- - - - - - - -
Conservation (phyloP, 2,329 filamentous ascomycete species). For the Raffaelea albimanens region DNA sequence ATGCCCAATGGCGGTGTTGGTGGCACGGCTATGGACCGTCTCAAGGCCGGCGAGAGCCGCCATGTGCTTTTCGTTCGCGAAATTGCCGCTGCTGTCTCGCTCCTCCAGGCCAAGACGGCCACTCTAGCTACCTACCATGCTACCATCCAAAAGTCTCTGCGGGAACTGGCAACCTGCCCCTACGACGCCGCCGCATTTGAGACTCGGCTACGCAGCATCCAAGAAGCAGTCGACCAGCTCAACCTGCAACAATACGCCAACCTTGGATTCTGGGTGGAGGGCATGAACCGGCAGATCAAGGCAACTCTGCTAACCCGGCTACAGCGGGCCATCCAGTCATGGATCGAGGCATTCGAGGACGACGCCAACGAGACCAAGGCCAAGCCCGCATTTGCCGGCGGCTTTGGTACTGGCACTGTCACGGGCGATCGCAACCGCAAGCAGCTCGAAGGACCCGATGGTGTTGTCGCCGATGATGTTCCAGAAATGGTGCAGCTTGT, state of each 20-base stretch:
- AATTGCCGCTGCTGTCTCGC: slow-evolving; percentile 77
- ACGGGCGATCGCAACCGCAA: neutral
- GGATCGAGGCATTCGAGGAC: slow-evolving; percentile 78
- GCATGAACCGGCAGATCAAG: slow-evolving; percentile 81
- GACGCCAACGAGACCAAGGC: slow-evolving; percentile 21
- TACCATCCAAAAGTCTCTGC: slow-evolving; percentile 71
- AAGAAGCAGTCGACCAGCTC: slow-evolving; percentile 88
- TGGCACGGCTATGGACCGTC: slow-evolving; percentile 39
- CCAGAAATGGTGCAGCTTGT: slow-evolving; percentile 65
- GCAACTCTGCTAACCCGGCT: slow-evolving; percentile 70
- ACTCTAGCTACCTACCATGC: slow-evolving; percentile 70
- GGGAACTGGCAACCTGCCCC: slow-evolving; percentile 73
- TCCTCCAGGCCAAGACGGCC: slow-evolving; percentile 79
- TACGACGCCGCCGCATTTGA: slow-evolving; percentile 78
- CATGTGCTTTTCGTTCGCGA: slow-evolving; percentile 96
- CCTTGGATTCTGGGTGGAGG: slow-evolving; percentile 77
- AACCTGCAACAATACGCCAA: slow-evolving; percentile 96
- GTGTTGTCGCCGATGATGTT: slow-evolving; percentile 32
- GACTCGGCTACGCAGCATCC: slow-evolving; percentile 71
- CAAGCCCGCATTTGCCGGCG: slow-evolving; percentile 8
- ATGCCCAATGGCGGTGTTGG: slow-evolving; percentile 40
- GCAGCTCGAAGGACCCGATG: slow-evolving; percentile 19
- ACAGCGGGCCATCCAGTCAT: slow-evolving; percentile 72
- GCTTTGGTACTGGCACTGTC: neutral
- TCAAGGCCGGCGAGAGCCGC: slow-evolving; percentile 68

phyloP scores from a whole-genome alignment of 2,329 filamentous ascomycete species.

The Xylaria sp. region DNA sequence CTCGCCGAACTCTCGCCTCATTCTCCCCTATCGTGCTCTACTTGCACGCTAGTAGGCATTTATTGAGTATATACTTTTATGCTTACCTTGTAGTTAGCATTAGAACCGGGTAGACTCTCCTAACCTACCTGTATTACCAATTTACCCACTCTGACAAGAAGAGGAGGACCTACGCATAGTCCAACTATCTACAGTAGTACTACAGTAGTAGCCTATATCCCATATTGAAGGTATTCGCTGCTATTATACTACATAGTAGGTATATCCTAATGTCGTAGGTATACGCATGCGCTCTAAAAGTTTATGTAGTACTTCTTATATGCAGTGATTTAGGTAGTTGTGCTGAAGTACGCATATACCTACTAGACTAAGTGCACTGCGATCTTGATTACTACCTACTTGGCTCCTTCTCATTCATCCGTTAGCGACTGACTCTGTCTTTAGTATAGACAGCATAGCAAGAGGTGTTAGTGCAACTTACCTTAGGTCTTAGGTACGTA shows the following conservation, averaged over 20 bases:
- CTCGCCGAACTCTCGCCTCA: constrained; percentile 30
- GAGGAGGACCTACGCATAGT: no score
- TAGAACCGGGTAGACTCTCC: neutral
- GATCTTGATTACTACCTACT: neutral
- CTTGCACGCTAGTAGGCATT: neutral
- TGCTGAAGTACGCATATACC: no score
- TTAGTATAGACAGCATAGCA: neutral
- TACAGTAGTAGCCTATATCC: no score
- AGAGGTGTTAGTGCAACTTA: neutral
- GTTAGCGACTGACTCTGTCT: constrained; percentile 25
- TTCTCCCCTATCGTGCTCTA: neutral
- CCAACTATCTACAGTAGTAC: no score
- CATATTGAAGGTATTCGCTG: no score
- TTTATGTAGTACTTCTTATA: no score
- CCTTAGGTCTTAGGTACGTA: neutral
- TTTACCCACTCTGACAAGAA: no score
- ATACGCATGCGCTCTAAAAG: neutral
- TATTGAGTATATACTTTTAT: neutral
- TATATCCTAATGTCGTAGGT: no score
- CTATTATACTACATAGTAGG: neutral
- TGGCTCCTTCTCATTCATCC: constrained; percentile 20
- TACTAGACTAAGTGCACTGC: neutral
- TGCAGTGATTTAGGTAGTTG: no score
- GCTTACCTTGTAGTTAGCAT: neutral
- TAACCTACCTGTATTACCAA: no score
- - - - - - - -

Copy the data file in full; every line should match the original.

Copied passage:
Conservation (phyloP, 2,329 filamentous ascomycete species). For the Raffaelea albimanens region DNA sequence ATGCCCAATGGCGGTGTTGGTGGCACGGCTATGGACCGTCTCAAGGCCGGCGAGAGCCGCCATGTGCTTTTCGTTCGCGAAATTGCCGCTGCTGTCTCGCTCCTCCAGGCCAAGACGGCCACTCTAGCTACCTACCATGCTACCATCCAAAAGTCTCTGCGGGAACTGGCAACCTGCCCCTACGACGCCGCCGCATTTGAGACTCGGCTACGCAGCATCCAAGAAGCAGTCGACCAGCTCAACCTGCAACAATACGCCAACCTTGGATTCTGGGTGGAGGGCATGAACCGGCAGATCAAGGCAACTCTGCTAACCCGGCTACAGCGGGCCATCCAGTCATGGATCGAGGCATTCGAGGACGACGCCAACGAGACCAAGGCCAAGCCCGCATTTGCCGGCGGCTTTGGTACTGGCACTGTCACGGGCGATCGCAACCGCAAGCAGCTCGAAGGACCCGATGGTGTTGTCGCCGATGATGTTCCAGAAATGGTGCAGCTTGT, state of each 20-base stretch:
- AATTGCCGCTGCTGTCTCGC: slow-evolving; percentile 77
- ACGGGCGATCGCAACCGCAA: neutral
- GGATCGAGGCATTCGAGGAC: slow-evolving; percentile 78
- GCATGAACCGGCAGATCAAG: slow-evolving; percentile 81
- GACGCCAACGAGACCAAGGC: slow-evolving; percentile 21
- TACCATCCAAAAGTCTCTGC: slow-evolving; percentile 71
- AAGAAGCAGTCGACCAGCTC: slow-evolving; percentile 88
- TGGCACGGCTATGGACCGTC: slow-evolving; percentile 39
- CCAGAAATGGTGCAGCTTGT: slow-evolving; percentile 65
- GCAACTCTGCTAACCCGGCT: slow-evolving; percentile 70
- ACTCTAGCTACCTACCATGC: slow-evolving; percentile 70
- GGGAACTGGCAACCTGCCCC: slow-evolving; percentile 73
- TCCTCCAGGCCAAGACGGCC: slow-evolving; percentile 79
- TACGACGCCGCCGCATTTGA: slow-evolving; percentile 78
- CATGTGCTTTTCGTTCGCGA: slow-evolving; percentile 96
- CCTTGGATTCTGGGTGGAGG: slow-evolving; percentile 77
- AACCTGCAACAATACGCCAA: slow-evolving; percentile 96
- GTGTTGTCGCCGATGATGTT: slow-evolving; percentile 32
- GACTCGGCTACGCAGCATCC: slow-evolving; percentile 71
- CAAGCCCGCATTTGCCGGCG: slow-evolving; percentile 8
- ATGCCCAATGGCGGTGTTGG: slow-evolving; percentile 40
- GCAGCTCGAAGGACCCGATG: slow-evolving; percentile 19
- ACAGCGGGCCATCCAGTCAT: slow-evolving; percentile 72
- GCTTTGGTACTGGCACTGTC: neutral
- TCAAGGCCGGCGAGAGCCGC: slow-evolving; percentile 68

phyloP scores from a whole-genome alignment of 2,329 filamentous ascomycete species.

The Xylaria sp. region DNA sequence CTCGCCGAACTCTCGCCTCATTCTCCCCTATCGTGCTCTACTTGCACGCTAGTAGGCATTTATTGAGTATATACTTTTATGCTTACCTTGTAGTTAGCATTAGAACCGGGTAGACTCTCCTAACCTACCTGTATTACCAATTTACCCACTCTGACAAGAAGAGGAGGACCTACGCATAGTCCAACTATCTACAGTAGTACTACAGTAGTAGCCTATATCCCATATTGAAGGTATTCGCTGCTATTATACTACATAGTAGGTATATCCTAATGTCGTAGGTATACGCATGCGCTCTAAAAGTTTATGTAGTACTTCTTATATGCAGTGATTTAGGTAGTTGTGCTGAAGTACGCATATACCTACTAGACTAAGTGCACTGCGATCTTGATTACTACCTACTTGGCTCCTTCTCATTCATCCGTTAGCGACTGACTCTGTCTTTAGTATAGACAGCATAGCAAGAGGTGTTAGTGCAACTTACCTTAGGTCTTAGGTACGTA shows the following conservation, averaged over 20 bases:
- CTCGCCGAACTCTCGCCTCA: constrained; percentile 30
- GAGGAGGACCTACGCATAGT: no score
- TAGAACCGGGTAGACTCTCC: neutral
- GATCTTGATTACTACCTACT: neutral
- CTTGCACGCTAGTAGGCATT: neutral
- TGCTGAAGTACGCATATACC: no score
- TTAGTATAGACAGCATAGCA: neutral
- TACAGTAGTAGCCTATATCC: no score
- AGAGGTGTTAGTGCAACTTA: neutral
- GTTAGCGACTGACTCTGTCT: constrained; percentile 25
- TTCTCCCCTATCGTGCTCTA: neutral
- CCAACTATCTACAGTAGTAC: no score
- CATATTGAAGGTATTCGCTG: no score
- TTTATGTAGTACTTCTTATA: no score
- CCTTAGGTCTTAGGTACGTA: neutral
- TTTACCCACTCTGACAAGAA: no score
- ATACGCATGCGCTCTAAAAG: neutral
- TATTGAGTATATACTTTTAT: neutral
- TATATCCTAATGTCGTAGGT: no score
- CTATTATACTACATAGTAGG: neutral
- TGGCTCCTTCTCATTCATCC: constrained; percentile 20
- TACTAGACTAAGTGCACTGC: neutral
- TGCAGTGATTTAGGTAGTTG: no score
- GCTTACCTTGTAGTTAGCAT: neutral
- TAACCTACCTGTATTACCAA: no score